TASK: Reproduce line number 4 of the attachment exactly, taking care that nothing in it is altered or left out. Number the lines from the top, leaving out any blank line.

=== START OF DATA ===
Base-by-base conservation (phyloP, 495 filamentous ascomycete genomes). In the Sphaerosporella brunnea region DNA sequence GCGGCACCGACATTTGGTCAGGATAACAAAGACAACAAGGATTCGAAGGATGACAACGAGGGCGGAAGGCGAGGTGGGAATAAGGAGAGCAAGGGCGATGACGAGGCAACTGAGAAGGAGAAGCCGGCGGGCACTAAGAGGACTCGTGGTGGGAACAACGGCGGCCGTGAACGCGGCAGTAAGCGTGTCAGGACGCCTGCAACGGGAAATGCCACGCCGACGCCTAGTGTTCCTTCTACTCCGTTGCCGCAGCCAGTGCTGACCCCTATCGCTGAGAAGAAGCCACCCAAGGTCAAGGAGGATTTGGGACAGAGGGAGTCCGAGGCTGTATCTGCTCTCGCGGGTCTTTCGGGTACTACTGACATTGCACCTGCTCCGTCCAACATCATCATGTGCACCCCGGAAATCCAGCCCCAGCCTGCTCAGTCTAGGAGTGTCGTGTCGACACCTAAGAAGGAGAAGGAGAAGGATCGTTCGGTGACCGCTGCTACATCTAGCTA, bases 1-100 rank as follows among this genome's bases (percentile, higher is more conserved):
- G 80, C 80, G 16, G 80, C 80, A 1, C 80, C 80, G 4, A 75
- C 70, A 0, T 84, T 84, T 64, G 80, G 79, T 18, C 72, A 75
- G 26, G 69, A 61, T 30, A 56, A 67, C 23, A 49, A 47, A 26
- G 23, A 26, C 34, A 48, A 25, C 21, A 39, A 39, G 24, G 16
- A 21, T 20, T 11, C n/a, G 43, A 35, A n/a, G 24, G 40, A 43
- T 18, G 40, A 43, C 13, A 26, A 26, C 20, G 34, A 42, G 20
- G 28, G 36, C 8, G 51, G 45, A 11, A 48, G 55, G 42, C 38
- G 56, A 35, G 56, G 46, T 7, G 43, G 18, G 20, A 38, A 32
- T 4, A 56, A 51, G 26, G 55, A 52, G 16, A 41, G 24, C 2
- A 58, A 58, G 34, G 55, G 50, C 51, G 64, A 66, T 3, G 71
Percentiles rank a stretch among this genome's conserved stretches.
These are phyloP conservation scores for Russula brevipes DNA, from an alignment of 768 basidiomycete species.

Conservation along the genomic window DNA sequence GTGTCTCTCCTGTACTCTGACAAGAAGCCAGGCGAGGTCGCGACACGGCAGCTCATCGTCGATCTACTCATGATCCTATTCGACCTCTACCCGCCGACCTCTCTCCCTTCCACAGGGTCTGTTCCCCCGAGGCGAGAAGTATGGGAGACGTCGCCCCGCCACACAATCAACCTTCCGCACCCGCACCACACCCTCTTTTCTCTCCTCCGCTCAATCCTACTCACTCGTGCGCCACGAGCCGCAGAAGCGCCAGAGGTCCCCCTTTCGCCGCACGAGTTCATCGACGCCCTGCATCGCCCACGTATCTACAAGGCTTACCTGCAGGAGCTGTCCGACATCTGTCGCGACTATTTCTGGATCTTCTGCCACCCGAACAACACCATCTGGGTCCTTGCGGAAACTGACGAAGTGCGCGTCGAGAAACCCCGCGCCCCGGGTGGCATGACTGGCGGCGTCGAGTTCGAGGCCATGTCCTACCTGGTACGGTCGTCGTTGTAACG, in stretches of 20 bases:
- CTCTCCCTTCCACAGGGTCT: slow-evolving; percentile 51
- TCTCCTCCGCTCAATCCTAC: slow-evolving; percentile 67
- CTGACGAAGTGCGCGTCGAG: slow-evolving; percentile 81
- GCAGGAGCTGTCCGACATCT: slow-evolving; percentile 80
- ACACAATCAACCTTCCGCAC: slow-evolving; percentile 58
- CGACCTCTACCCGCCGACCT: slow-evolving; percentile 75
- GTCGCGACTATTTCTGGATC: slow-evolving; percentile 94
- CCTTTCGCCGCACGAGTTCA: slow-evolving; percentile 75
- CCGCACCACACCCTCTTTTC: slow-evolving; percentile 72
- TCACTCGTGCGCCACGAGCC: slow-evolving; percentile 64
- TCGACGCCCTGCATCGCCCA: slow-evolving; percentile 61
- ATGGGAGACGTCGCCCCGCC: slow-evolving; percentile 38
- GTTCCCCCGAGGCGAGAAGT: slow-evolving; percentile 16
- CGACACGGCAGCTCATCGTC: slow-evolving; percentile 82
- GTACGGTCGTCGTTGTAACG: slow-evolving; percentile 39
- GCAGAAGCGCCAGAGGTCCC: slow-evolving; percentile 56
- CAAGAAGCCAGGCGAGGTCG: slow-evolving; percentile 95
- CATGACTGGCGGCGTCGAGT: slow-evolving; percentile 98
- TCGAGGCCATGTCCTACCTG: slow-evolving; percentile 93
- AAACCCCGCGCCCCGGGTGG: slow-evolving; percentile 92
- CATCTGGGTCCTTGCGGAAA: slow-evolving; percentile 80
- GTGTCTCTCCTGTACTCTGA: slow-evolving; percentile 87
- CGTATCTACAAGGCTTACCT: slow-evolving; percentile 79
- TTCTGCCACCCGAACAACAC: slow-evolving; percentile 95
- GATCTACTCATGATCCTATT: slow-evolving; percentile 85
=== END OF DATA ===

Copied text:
- G 26, G 69, A 61, T 30, A 56, A 67, C 23, A 49, A 47, A 26